Will there be a winner in the encryption wars?

If there is one thing that can be said about most politicians, it’s that they do not understand technology. This is especially true when the technology in question is related to cybersecurity and strong encryption in particular. Governments have always considered the ability to intercept and decrypt communications of foreign nations a matter of national security, but no other country has been as persistent in their fight against encryption as the United States.

In the previous round of the Crypto Wars in the 90s, the US government had come up with the idea of an encryption device with a built-in backdoor to be installed into every communication device, which would allow government agencies to obtain the encryption key and intercept all data transmitted by that device. The proposal was met with unanimous opposition, and security experts have demonstrated multiple weaknesses in both the concept of “key escrow” and the actual implementation of the chip. The idea has been abandoned in the end, but export controls that restricted which encryption methods could be exported from the USA were introduced. Although eventually those regulations were lifted, many current software products still have to support those weakened ciphers for compatibility reasons. Just recently, nearly a third of all websites were found to be vulnerable to the FREAK attack, which allowed downgrading the security of an encrypted session and then successfully breaking the encryption.

Fast-forward twenty years, and the US and UK governments are now discussing very similar plans. Again, claims are brought forward that without having exceptional access to all digital communications intelligence agencies will “go dark” and won’t be able to fight terrorism. The same idea of a centralised body holding all encryption keys in escrow for the government agencies is being discussed again. The UK government has gone so far as to suggest banning certain types of encryption completely. It is all as if nothing has changed since the 90s. Alas, the world we are living in is now completely different.

Before discussing technical implications of these new proposals, it’s worth noting that the very premise of the current debate is demonstrably wrong. Thanks to the documents leaked by Edward Snowden, we now know that NSA has not gone dark since the 90s. In fact, their technical, legal and clandestine arsenal of surveillance tools has expanded immensely in the last decade. Essentially, they are capable of intercepting a vast majority of communications around the world. Unfortunately, they are yet to show any evidence that this has actually helped prevent a single act of terrorism.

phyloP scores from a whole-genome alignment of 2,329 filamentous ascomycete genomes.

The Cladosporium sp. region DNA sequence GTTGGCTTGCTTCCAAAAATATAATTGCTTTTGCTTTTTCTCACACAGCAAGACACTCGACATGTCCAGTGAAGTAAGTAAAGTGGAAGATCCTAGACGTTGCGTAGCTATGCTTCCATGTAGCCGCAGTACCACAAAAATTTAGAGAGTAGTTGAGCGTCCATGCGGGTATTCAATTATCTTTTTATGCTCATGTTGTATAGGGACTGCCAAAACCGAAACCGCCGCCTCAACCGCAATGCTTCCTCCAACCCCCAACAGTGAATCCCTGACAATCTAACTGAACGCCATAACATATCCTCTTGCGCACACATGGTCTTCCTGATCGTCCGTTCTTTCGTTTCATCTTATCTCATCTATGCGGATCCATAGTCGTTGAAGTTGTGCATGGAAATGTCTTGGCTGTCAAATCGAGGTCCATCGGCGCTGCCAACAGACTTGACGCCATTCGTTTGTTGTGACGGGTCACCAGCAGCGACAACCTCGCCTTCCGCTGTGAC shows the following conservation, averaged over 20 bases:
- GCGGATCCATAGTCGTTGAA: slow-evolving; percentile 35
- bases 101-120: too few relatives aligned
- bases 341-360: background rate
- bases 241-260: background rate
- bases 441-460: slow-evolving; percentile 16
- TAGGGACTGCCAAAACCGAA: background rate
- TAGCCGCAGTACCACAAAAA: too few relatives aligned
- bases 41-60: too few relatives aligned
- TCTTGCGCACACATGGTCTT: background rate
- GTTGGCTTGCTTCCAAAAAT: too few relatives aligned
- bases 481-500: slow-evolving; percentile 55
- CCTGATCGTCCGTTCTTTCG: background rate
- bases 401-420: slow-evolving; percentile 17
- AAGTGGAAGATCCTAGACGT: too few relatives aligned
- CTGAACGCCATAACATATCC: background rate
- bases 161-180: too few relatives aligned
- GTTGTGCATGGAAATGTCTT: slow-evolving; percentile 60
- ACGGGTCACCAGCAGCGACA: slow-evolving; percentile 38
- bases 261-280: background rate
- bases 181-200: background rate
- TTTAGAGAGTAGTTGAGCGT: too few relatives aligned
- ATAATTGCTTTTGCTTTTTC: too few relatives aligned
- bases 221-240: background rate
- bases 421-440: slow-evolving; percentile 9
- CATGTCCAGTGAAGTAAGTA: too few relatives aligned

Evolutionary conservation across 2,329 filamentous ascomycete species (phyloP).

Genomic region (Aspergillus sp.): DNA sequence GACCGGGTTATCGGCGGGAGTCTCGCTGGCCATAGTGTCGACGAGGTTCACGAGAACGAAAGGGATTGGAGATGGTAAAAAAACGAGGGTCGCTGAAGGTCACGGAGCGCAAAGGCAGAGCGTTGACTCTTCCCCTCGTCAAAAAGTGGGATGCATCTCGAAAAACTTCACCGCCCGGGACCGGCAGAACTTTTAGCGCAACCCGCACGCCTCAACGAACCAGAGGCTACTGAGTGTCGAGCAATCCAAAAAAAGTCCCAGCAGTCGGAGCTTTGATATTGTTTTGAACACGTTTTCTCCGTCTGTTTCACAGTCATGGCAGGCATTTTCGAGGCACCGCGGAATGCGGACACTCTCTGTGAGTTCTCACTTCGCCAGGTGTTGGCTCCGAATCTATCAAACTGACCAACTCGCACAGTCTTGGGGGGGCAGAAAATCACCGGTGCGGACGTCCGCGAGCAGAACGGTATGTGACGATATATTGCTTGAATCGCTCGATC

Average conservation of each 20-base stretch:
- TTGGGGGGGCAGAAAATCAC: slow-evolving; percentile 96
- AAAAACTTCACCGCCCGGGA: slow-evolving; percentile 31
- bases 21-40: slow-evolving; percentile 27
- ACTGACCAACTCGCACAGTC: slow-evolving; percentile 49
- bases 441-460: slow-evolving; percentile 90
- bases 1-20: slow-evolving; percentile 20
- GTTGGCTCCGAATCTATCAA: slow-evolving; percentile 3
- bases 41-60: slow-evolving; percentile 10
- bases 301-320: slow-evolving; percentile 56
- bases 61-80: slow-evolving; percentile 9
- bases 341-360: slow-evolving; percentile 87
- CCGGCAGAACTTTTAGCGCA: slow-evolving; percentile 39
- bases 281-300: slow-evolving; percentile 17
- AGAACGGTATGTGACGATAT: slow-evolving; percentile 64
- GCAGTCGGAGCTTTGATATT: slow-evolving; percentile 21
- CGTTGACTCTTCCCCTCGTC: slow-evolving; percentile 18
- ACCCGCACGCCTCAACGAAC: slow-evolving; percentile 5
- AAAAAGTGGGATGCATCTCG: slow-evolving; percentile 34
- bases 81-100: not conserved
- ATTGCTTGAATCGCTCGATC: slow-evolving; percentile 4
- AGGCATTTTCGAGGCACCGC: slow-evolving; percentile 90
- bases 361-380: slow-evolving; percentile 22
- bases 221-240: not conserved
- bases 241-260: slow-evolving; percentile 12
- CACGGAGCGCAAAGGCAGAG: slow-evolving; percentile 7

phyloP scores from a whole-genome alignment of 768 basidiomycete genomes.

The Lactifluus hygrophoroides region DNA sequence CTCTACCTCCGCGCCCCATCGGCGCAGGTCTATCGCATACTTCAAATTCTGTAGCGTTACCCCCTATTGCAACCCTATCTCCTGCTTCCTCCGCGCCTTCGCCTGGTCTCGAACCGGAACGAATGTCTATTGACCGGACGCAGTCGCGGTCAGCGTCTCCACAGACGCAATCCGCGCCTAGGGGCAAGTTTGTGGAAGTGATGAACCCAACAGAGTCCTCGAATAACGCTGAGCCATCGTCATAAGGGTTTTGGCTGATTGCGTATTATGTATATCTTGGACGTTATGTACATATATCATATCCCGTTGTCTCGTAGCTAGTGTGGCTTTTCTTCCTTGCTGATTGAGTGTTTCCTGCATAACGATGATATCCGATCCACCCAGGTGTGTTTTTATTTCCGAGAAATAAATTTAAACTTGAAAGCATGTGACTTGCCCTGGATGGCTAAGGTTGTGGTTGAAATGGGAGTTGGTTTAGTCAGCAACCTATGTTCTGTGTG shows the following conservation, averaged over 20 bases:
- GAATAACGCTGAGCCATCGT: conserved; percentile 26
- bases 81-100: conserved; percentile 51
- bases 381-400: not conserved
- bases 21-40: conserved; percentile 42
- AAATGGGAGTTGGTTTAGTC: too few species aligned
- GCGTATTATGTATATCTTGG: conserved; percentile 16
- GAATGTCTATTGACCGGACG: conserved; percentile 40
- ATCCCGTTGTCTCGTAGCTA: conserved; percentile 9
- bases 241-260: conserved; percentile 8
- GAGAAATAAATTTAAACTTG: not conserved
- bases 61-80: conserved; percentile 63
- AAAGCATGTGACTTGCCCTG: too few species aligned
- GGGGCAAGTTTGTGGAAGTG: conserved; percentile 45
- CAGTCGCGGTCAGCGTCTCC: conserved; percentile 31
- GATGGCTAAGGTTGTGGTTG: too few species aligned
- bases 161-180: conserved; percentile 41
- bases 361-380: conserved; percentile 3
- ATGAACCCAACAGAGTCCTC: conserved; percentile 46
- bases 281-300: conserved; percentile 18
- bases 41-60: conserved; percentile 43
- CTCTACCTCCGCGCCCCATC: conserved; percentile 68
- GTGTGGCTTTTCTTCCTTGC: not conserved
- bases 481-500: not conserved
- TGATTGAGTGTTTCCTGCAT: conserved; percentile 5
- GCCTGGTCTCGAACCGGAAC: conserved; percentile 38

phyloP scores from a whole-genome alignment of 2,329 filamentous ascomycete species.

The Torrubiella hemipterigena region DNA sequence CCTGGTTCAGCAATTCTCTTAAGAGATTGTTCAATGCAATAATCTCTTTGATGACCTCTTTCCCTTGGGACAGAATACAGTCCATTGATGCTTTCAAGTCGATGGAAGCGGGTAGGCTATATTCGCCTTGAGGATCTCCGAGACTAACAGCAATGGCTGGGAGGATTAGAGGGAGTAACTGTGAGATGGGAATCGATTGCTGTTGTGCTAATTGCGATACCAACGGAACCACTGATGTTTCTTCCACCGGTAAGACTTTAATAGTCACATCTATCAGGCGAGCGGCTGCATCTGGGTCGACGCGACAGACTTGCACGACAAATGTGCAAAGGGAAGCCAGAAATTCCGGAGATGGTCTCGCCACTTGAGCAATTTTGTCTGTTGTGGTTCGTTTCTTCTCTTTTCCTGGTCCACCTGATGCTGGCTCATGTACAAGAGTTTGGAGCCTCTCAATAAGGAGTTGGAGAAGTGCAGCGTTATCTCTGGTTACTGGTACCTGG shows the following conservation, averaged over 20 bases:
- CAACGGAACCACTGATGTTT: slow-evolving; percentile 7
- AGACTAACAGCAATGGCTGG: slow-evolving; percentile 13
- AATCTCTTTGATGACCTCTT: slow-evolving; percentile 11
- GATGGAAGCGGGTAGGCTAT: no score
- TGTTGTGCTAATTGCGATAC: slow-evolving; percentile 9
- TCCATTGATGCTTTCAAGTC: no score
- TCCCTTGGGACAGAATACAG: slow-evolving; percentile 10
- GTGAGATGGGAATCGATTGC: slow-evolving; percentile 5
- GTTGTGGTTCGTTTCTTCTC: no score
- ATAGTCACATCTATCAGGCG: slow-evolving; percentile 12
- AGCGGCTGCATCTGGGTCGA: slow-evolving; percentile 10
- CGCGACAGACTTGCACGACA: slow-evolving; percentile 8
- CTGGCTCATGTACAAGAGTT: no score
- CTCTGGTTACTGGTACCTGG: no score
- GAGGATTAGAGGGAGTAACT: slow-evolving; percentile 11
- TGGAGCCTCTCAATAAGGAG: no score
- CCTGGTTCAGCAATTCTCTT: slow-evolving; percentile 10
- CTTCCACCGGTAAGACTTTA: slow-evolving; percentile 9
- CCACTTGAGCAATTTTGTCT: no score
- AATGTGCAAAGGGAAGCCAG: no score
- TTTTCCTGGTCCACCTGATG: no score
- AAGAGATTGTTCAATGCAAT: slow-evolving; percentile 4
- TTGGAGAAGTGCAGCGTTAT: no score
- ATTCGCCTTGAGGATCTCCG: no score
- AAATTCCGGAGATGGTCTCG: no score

In fact, if these new regulations on encryption are going to be adopted after all, criminals and terrorists won’t have any real difficulties going back to “low tech” communication methods. Legitimate enterprises, however, will face much bigger problems. With all the recent trends of digitalisation of businesses, the companies are becoming increasingly interconnected. Secure communications channels are now an essential component of every company’s infrastructure. This is especially true for cloud service providers, financial, health organisations, and other companies dealing with large amount of other people’s sensitive data.

A government-mandated backdoor to their infrastructures obviously introduces a vulnerability ready to be exploited by a malicious agent, but that’s not the biggest problem. A centralised government-controlled body holding credentials for multiple such infrastructures is an even more lucrative target for attackers, and government agencies aren’t exactly known for their high cybersecurity standards.

Another problem is jurisdiction: if a US company operates in another country, should it provide exceptional access to that country’s intelligence agencies as well? What if the country in question is a geopolitical enemy of the “free world”? Does it mean that we’ll need to maintain another “export-grade” backdoor, too? Just imagine how complex and expensive addressing these technical and legal problems would be.

All these efforts, however, are most likely to be in vain, since anyone wishing to evade the mandatory surveillance can simply switch to a solution from a non-US company, and that won’t be just the criminals, but every business or individual concerned about security and privacy of their communications. This effectively means that US and UK companies are going to lose their competitive advantage in the world markets, especially in the European Union countries like Germany, where privacy is considered an almost sacred right. Their reputation has already been damaged by Snowden’s revelations, and with new regulations in place, their entire business models will be severely crippled.

In fact, with all things considered, it’s difficult to imagine a single party that would gain any advantage, political, financial or otherwise, from these proposed regulations. To me, it seems that in the Crypto Wars, like in a nuclear war, everybody loses.

Alexei Balaganski is an analyst at Kuppinger Cole with specific focus on cybersecurity. After graduating with an MSc degree in Mathematics and Computer science he has worked in the IT industry for over 15 years. His experience includes software development, network administration and information security. Before joining KuppingerCole in 2007, he has taken part in multiple IT projects including e-commerce, high-load and cloud applications.

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